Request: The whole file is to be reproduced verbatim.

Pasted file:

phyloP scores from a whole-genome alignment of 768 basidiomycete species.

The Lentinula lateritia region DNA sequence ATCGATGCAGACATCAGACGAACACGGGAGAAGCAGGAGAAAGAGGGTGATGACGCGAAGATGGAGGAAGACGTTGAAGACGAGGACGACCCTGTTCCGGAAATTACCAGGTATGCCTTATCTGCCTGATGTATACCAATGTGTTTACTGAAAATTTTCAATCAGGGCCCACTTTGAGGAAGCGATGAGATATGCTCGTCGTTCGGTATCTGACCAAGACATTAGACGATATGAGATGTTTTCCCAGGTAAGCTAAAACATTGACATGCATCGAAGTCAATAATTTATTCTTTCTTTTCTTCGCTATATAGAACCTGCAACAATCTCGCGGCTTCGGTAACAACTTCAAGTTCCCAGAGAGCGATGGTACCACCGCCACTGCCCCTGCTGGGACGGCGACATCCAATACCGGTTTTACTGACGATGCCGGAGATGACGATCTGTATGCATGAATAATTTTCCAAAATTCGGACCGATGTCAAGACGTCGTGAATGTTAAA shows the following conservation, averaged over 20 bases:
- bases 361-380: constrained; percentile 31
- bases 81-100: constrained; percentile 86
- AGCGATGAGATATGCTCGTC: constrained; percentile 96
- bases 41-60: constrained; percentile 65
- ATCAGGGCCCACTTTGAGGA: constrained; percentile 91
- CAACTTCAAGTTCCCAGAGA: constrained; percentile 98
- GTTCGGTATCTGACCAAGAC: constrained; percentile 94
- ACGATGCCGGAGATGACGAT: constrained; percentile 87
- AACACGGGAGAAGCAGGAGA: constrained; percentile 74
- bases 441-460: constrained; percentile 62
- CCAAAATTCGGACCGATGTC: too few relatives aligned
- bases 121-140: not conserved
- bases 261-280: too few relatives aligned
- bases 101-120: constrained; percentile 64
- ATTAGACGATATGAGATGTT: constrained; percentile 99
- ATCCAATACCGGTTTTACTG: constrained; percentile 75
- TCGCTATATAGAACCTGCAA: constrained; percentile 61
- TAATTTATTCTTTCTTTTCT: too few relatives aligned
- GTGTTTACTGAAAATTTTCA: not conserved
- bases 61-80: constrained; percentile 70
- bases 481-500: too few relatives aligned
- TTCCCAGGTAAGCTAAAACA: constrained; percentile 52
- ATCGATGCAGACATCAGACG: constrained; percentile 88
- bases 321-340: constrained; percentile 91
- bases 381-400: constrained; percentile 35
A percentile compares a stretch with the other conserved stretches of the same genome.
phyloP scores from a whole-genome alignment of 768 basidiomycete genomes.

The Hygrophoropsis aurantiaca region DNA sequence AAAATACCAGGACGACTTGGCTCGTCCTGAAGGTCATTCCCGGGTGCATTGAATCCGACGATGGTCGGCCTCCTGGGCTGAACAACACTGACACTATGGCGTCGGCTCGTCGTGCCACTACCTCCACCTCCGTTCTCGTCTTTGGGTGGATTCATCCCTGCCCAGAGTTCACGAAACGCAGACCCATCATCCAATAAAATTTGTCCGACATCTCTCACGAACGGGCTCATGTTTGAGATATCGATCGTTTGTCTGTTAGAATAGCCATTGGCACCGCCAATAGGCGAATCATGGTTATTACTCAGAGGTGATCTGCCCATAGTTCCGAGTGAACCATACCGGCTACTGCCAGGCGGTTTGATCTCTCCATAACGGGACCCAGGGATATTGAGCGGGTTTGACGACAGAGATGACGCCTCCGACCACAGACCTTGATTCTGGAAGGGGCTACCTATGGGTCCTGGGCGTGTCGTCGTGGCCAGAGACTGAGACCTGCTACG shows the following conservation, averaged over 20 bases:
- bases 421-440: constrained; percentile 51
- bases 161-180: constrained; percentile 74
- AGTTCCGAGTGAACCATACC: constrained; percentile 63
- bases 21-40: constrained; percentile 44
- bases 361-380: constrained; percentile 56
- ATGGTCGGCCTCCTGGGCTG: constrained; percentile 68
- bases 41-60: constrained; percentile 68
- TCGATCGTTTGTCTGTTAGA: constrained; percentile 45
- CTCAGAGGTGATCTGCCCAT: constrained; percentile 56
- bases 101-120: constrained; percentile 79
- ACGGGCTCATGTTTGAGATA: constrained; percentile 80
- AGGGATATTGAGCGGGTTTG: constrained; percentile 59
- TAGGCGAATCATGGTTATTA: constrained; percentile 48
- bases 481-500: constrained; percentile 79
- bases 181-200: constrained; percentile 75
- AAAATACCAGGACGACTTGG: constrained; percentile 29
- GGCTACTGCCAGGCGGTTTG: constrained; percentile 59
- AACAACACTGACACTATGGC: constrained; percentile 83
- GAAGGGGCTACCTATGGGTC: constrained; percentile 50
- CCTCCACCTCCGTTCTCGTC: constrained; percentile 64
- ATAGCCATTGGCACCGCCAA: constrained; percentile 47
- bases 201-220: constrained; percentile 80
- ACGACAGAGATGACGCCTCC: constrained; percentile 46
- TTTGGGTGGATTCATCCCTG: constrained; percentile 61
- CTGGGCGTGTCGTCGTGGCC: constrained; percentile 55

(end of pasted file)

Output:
phyloP scores from a whole-genome alignment of 768 basidiomycete species.

The Lentinula lateritia region DNA sequence ATCGATGCAGACATCAGACGAACACGGGAGAAGCAGGAGAAAGAGGGTGATGACGCGAAGATGGAGGAAGACGTTGAAGACGAGGACGACCCTGTTCCGGAAATTACCAGGTATGCCTTATCTGCCTGATGTATACCAATGTGTTTACTGAAAATTTTCAATCAGGGCCCACTTTGAGGAAGCGATGAGATATGCTCGTCGTTCGGTATCTGACCAAGACATTAGACGATATGAGATGTTTTCCCAGGTAAGCTAAAACATTGACATGCATCGAAGTCAATAATTTATTCTTTCTTTTCTTCGCTATATAGAACCTGCAACAATCTCGCGGCTTCGGTAACAACTTCAAGTTCCCAGAGAGCGATGGTACCACCGCCACTGCCCCTGCTGGGACGGCGACATCCAATACCGGTTTTACTGACGATGCCGGAGATGACGATCTGTATGCATGAATAATTTTCCAAAATTCGGACCGATGTCAAGACGTCGTGAATGTTAAA shows the following conservation, averaged over 20 bases:
- bases 361-380: constrained; percentile 31
- bases 81-100: constrained; percentile 86
- AGCGATGAGATATGCTCGTC: constrained; percentile 96
- bases 41-60: constrained; percentile 65
- ATCAGGGCCCACTTTGAGGA: constrained; percentile 91
- CAACTTCAAGTTCCCAGAGA: constrained; percentile 98
- GTTCGGTATCTGACCAAGAC: constrained; percentile 94
- ACGATGCCGGAGATGACGAT: constrained; percentile 87
- AACACGGGAGAAGCAGGAGA: constrained; percentile 74
- bases 441-460: constrained; percentile 62
- CCAAAATTCGGACCGATGTC: too few relatives aligned
- bases 121-140: not conserved
- bases 261-280: too few relatives aligned
- bases 101-120: constrained; percentile 64
- ATTAGACGATATGAGATGTT: constrained; percentile 99
- ATCCAATACCGGTTTTACTG: constrained; percentile 75
- TCGCTATATAGAACCTGCAA: constrained; percentile 61
- TAATTTATTCTTTCTTTTCT: too few relatives aligned
- GTGTTTACTGAAAATTTTCA: not conserved
- bases 61-80: constrained; percentile 70
- bases 481-500: too few relatives aligned
- TTCCCAGGTAAGCTAAAACA: constrained; percentile 52
- ATCGATGCAGACATCAGACG: constrained; percentile 88
- bases 321-340: constrained; percentile 91
- bases 381-400: constrained; percentile 35
A percentile compares a stretch with the other conserved stretches of the same genome.
phyloP scores from a whole-genome alignment of 768 basidiomycete genomes.

The Hygrophoropsis aurantiaca region DNA sequence AAAATACCAGGACGACTTGGCTCGTCCTGAAGGTCATTCCCGGGTGCATTGAATCCGACGATGGTCGGCCTCCTGGGCTGAACAACACTGACACTATGGCGTCGGCTCGTCGTGCCACTACCTCCACCTCCGTTCTCGTCTTTGGGTGGATTCATCCCTGCCCAGAGTTCACGAAACGCAGACCCATCATCCAATAAAATTTGTCCGACATCTCTCACGAACGGGCTCATGTTTGAGATATCGATCGTTTGTCTGTTAGAATAGCCATTGGCACCGCCAATAGGCGAATCATGGTTATTACTCAGAGGTGATCTGCCCATAGTTCCGAGTGAACCATACCGGCTACTGCCAGGCGGTTTGATCTCTCCATAACGGGACCCAGGGATATTGAGCGGGTTTGACGACAGAGATGACGCCTCCGACCACAGACCTTGATTCTGGAAGGGGCTACCTATGGGTCCTGGGCGTGTCGTCGTGGCCAGAGACTGAGACCTGCTACG shows the following conservation, averaged over 20 bases:
- bases 421-440: constrained; percentile 51
- bases 161-180: constrained; percentile 74
- AGTTCCGAGTGAACCATACC: constrained; percentile 63
- bases 21-40: constrained; percentile 44
- bases 361-380: constrained; percentile 56
- ATGGTCGGCCTCCTGGGCTG: constrained; percentile 68
- bases 41-60: constrained; percentile 68
- TCGATCGTTTGTCTGTTAGA: constrained; percentile 45
- CTCAGAGGTGATCTGCCCAT: constrained; percentile 56
- bases 101-120: constrained; percentile 79
- ACGGGCTCATGTTTGAGATA: constrained; percentile 80
- AGGGATATTGAGCGGGTTTG: constrained; percentile 59
- TAGGCGAATCATGGTTATTA: constrained; percentile 48
- bases 481-500: constrained; percentile 79
- bases 181-200: constrained; percentile 75
- AAAATACCAGGACGACTTGG: constrained; percentile 29
- GGCTACTGCCAGGCGGTTTG: constrained; percentile 59
- AACAACACTGACACTATGGC: constrained; percentile 83
- GAAGGGGCTACCTATGGGTC: constrained; percentile 50
- CCTCCACCTCCGTTCTCGTC: constrained; percentile 64
- ATAGCCATTGGCACCGCCAA: constrained; percentile 47
- bases 201-220: constrained; percentile 80
- ACGACAGAGATGACGCCTCC: constrained; percentile 46
- TTTGGGTGGATTCATCCCTG: constrained; percentile 61
- CTGGGCGTGTCGTCGTGGCC: constrained; percentile 55